Fasting is something you might not consider. If you do think about it by chance, it might be in an unfavourable light: like when you’re forced to go nil by mouth in preparation for a medical check-up or surgery. Or you might think about fasting in the specific context of some spiritual exercise or political statement. The example of Bobby Sands comes to mind, who led the 1981 Ireland hunger strike in protest for prison reform and prisoner’s rights. Sands died 66 days after he initiated his political objection. Sands’s story is relevant because, among other things, it conjures up mixed feelings about fasting. Going without food is certainly not fun and is downright dangerous, as Sands’s example shows.
However, dangerous behaviour can be offset with parameters. Research shows that fasting may help prolong life. Mark Mattson, professor of neuroscience at John Hopkins School of Medicine, and his team have observed that limiting food intake at least two days a week can improve neural connections and shield neurons from the build-up of amyloid plaques, a protein linked to Alzheimer’s disease. Mattson states, “From an evolutionary perspective, it makes sense your brain should be functioning well when you haven’t been able to obtain food for a while.” Food back then was not as abundant or readily available as it is today. In fact, much of the day’s labour was devoted to sourcing food, hunting and gathering, which would often take place on an empty stomach. Despite the change in our circumstances, our bodies haven’t drastically evolved from those of our ancestors.
How does fasting work physiologically? When you consume food, glucose is deposited in the liver as glycogen. It takes roughly 10-12 hours to deplete glycogen reserves, after which the body begins to burn fat. Fats are converted into ketones, a type of acid, that your body can use as a fuel alternative to glucose. If you eat three meals a day and graze on snacks between those meals your body doesn’t get the opportunity to exhaust the glycogen reserves, so ketones bodies aren’t produced. The fat burning stage is halted and instead your body begins to burn the sugars you’ve ingested. Abstaining from food gives your body a chance to go through this biological process. Ketones are not only an alternative source of fuel, but also are important because they help reorganize synapses (the small gap between neurons that allows a signal to pass from one neuron to another) essential for learning and memory.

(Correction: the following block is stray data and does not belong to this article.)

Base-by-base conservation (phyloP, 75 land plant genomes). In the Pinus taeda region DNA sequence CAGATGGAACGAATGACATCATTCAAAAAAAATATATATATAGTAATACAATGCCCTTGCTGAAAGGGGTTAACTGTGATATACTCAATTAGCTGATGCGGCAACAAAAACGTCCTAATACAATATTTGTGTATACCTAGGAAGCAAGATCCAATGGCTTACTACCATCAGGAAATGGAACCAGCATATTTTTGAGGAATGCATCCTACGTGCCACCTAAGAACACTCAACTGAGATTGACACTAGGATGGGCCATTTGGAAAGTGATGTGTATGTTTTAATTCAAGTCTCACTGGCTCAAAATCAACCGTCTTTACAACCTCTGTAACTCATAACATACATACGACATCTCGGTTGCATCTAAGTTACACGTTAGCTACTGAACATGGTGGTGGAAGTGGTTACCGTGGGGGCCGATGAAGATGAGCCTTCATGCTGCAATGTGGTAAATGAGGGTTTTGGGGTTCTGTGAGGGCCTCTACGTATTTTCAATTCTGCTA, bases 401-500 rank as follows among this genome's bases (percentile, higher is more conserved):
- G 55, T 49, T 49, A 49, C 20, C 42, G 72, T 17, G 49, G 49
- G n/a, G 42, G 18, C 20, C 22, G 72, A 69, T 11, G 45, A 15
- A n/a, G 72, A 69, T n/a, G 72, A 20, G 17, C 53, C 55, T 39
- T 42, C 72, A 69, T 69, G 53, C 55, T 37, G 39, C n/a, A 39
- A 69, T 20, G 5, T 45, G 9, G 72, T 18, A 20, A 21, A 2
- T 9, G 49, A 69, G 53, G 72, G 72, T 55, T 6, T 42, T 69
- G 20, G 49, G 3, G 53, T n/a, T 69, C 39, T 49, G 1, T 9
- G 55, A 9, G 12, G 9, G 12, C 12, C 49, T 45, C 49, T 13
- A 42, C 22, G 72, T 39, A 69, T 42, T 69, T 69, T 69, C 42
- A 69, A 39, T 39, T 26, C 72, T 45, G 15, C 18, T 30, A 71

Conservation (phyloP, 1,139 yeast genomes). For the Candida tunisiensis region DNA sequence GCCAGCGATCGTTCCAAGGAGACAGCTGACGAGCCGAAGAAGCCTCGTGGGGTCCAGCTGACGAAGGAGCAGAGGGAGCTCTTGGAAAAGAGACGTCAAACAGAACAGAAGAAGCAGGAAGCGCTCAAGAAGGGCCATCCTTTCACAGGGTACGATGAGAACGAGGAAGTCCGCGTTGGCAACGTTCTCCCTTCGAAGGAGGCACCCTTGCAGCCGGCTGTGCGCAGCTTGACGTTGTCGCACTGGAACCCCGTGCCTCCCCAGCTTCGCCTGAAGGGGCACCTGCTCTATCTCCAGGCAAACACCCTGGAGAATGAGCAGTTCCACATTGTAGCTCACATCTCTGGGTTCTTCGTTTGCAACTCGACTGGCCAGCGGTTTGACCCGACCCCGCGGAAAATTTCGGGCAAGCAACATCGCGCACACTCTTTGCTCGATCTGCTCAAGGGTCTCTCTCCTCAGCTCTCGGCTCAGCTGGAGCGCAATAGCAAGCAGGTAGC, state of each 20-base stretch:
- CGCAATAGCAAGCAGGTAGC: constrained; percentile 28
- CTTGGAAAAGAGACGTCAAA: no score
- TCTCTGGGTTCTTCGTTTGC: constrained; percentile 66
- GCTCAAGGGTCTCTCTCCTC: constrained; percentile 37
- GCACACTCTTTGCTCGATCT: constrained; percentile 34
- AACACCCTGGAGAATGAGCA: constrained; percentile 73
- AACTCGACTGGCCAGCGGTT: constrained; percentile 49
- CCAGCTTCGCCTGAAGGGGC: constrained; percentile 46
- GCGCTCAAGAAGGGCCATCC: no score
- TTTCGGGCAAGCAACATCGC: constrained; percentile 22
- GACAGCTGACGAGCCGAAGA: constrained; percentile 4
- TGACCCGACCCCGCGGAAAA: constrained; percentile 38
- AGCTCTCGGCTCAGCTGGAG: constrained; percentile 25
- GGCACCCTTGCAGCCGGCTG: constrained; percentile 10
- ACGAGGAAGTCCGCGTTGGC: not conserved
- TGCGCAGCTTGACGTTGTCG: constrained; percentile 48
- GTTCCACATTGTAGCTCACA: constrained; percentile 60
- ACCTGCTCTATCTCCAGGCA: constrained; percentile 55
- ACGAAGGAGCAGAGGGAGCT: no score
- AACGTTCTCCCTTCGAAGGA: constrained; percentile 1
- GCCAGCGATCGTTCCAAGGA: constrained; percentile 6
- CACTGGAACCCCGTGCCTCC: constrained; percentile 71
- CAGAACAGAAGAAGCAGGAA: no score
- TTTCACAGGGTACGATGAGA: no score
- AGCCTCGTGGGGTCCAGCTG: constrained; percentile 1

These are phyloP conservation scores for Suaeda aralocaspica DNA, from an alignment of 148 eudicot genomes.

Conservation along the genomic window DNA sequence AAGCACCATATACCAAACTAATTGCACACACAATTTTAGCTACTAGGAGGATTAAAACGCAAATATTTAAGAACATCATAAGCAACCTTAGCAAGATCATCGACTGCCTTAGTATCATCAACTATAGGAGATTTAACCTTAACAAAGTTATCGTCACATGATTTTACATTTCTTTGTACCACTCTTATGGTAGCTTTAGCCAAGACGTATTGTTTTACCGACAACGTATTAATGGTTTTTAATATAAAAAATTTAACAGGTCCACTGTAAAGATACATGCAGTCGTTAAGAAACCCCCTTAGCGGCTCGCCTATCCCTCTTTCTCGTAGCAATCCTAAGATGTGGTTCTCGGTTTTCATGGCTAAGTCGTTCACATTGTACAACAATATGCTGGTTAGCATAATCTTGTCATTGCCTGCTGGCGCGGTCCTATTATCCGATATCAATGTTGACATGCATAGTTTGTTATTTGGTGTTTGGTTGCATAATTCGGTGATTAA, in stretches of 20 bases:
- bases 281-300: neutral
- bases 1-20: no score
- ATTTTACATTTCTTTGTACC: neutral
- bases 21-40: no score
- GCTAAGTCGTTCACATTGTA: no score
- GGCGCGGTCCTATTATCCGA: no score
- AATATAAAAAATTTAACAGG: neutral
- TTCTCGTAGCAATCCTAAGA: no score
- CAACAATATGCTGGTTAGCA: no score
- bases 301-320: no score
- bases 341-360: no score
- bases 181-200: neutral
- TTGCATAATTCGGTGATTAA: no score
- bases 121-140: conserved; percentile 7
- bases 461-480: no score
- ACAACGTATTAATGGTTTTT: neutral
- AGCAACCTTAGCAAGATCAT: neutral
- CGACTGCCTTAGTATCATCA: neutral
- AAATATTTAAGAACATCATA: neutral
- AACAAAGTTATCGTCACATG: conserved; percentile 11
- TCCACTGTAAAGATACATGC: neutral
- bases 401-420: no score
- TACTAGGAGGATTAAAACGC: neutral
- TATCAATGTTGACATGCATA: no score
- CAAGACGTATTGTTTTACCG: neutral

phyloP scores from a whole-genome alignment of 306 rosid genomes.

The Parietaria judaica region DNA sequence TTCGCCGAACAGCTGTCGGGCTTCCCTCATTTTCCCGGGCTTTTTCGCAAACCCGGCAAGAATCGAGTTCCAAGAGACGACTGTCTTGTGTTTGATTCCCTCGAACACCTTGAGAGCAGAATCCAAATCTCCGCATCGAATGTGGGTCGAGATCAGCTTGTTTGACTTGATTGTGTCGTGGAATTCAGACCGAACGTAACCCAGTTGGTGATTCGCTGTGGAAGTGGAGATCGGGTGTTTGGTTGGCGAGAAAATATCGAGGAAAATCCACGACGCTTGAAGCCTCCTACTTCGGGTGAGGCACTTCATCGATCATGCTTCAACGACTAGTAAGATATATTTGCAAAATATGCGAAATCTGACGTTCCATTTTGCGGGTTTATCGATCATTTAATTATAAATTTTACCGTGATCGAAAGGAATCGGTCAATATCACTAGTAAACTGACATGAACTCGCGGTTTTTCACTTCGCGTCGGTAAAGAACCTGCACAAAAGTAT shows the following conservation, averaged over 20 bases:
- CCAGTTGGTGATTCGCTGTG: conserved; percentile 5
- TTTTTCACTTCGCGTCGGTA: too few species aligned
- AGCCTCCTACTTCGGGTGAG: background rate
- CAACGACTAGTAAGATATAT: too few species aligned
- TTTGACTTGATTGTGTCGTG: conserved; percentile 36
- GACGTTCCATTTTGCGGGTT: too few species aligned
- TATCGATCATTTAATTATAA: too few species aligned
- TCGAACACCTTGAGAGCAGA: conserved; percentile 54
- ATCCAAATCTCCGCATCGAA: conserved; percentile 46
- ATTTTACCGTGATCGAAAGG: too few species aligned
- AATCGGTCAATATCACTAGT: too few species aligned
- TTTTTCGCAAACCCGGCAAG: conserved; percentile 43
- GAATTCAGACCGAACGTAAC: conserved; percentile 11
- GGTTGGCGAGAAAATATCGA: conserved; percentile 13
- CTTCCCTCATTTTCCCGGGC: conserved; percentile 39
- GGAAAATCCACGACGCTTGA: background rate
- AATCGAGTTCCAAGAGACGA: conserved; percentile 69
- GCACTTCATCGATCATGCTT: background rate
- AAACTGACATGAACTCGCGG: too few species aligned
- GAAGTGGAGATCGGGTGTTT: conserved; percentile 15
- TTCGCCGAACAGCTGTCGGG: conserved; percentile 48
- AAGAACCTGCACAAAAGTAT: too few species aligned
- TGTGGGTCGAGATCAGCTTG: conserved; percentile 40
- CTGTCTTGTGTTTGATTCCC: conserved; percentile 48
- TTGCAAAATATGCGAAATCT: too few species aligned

So, what’s the take-home point of this conversation? First, humans are complex creatures and there are many determinants that go into one’s individual makeup—biological, environmental, cultural and socio-economical. While we all function on the basis of collective knowledge, science and its cumulative findings, ultimately when it comes to applying something in your own personal life trial and error is how we move forward. What may work for someone you know may not work for you and vice versa. Only you will find out whether fasting is something that is conducive to your overall well-being when you give it a shot. Second, like most things in life it’s best to start incrementally. The analogy of running comes to mind. Most successful runners do not start by running a marathon out the gate. Rather, they start running short distances and over time work toward more difficult goals. Similarly, with fasting it’s best to start limiting caloric intake over short durations and then increase the period of time. Don’t be surprised if you feel lightheaded or grouchy in the initial stages. You’re embarking on something you haven’t done before and so it’ll be a shock to your body, both mentally and physically. With regular practice you’ll push past this hurdle and your mood will lift. As always, if you take medication for diabetes, hypertension or some other medical condition it’s best to consult your doctor first.
 Sugarman, Joe. 2016. “Are There Any Proven Benefits to Fasting?” John Hopkins Health Review 3, no. 1 (Spring/Summer): 9-10.